The story that Osama bin Laden never left his compound in Abbottabad, Pakistan, during the last five years of his life takes a hit with word from the BBC about a dinner the al-Qaida leader reportedly attended in the summer of 2010.
For decades, Olympics fans have loathed two words: "tape" and "delay." But this summer, things will be different: For the first time, NBC will stream live video of the London Games, online and via mobile.
If you think that decision is overdue, you're not alone. Sports Business Daily media reporter John Ourand says he is shocked it has taken this long for the network to put live video of all Olympic events online.
Like hundreds of cities across the country, Chicago is trying to tackle the issue of too many foreclosed and vacant homes. The city is now requiring lenders to ensure that those abandoned properties are secured and maintained. Other cities have similar laws.
But the federal government is suing Chicago over its new rules in what's seen as a test case that could affect whether any city would be allowed to keep lenders on the hook for abandoned properties.
It's a gray April evening, and two men have driven from Easton, Pa., to Manhattan. The men are administrators at Lafayette College. They're wearing solid black suits with Lafayette pins on their lapels.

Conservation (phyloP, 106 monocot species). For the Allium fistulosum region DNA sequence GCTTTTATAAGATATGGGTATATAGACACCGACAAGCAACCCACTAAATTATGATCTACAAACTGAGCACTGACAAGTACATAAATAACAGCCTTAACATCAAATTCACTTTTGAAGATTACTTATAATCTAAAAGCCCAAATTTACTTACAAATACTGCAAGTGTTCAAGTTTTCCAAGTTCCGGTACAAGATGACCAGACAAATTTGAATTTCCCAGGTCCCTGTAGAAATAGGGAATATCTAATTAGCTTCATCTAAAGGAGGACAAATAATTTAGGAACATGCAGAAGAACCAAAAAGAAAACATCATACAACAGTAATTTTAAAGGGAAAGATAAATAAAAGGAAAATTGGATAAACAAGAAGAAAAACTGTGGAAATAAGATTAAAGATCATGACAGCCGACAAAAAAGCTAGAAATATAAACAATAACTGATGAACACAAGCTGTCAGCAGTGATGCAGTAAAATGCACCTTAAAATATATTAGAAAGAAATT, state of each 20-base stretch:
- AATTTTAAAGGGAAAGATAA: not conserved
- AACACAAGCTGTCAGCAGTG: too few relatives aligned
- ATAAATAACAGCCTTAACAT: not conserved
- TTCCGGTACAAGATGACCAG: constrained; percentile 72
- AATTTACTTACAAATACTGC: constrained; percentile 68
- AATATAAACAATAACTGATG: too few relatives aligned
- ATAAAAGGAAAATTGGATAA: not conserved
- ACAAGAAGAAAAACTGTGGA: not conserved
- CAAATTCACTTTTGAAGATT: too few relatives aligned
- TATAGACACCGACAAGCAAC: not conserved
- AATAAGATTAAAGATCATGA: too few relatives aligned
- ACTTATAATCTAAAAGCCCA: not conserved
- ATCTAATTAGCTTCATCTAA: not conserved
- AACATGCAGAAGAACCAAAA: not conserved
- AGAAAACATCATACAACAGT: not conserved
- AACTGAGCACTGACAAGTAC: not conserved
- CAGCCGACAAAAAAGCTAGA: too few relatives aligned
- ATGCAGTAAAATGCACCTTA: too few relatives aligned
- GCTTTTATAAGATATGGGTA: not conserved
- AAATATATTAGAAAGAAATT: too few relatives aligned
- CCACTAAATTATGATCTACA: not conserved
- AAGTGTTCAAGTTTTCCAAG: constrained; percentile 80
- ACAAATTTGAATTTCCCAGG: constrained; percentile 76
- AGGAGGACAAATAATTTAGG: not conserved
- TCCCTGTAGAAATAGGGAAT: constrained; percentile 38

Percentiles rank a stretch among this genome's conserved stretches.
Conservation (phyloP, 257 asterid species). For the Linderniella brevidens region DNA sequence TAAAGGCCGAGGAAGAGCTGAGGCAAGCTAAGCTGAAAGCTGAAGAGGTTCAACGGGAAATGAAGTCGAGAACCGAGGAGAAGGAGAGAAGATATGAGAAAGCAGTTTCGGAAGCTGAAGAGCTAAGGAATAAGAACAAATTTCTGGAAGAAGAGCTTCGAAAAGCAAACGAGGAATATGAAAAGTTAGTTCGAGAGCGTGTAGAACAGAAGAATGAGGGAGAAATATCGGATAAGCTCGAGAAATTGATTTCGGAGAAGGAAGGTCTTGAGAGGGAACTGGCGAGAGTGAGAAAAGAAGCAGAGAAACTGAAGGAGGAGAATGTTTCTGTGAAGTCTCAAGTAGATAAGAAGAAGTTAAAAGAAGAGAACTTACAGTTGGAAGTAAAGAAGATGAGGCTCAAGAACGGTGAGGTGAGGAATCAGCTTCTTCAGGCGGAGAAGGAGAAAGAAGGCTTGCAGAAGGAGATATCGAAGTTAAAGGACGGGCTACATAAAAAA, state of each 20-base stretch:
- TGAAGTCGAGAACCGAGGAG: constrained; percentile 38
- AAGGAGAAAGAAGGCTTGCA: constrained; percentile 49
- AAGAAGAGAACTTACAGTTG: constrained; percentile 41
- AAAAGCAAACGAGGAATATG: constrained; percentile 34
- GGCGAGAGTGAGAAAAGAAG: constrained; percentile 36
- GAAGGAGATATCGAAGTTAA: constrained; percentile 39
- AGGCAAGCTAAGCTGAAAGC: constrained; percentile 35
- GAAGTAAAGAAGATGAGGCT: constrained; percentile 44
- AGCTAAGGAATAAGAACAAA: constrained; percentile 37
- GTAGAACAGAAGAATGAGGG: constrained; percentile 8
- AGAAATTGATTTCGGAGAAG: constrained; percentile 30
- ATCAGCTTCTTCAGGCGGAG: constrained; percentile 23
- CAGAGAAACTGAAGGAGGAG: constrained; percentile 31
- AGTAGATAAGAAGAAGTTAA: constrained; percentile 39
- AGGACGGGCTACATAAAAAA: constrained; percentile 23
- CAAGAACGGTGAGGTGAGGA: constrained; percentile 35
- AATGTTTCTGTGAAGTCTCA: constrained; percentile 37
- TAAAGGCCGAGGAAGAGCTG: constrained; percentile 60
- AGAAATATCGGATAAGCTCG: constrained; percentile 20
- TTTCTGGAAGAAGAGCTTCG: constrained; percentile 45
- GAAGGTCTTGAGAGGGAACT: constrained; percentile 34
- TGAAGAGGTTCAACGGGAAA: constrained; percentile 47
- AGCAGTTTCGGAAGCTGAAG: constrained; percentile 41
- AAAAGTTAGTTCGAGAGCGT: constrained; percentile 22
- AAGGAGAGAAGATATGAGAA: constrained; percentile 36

They're here to see 12 students — high school seniors who have been admitted to Lafayette and are trying to decide where to go to college.
The men have come to make the students "feel that Lafayette is in their future and make them think that they'll ruin their lives if they go elsewhere," says Greg MacDonald, Lafayette's dean of admissions.
The 3-year-old champion colt named Hansen will not be the favorite in the Derby Saturday, but most eyes will unavoidably be upon him.
You see, in a field of chestnuts and bays, Hansen is already brilliant white. Well, technically he's a gray, but without boring you with equine pigmentation detail, thoroughbred grays — like the great Native Dancer — turn whiter as they grow older, and Hansen is simply prematurely white, sort of a four-legged Steve Martin.
This week, the U.S. Census Bureau announced that in the first quarter of 2012, the American homeownership rate hit its lowest level in 15 years. During the housing boom, millions more Americans bought homes, bumping the rate to nearly 70 percent. Now, that buying spree has been replaced with millions of foreclosures, and most of those gains have been lost.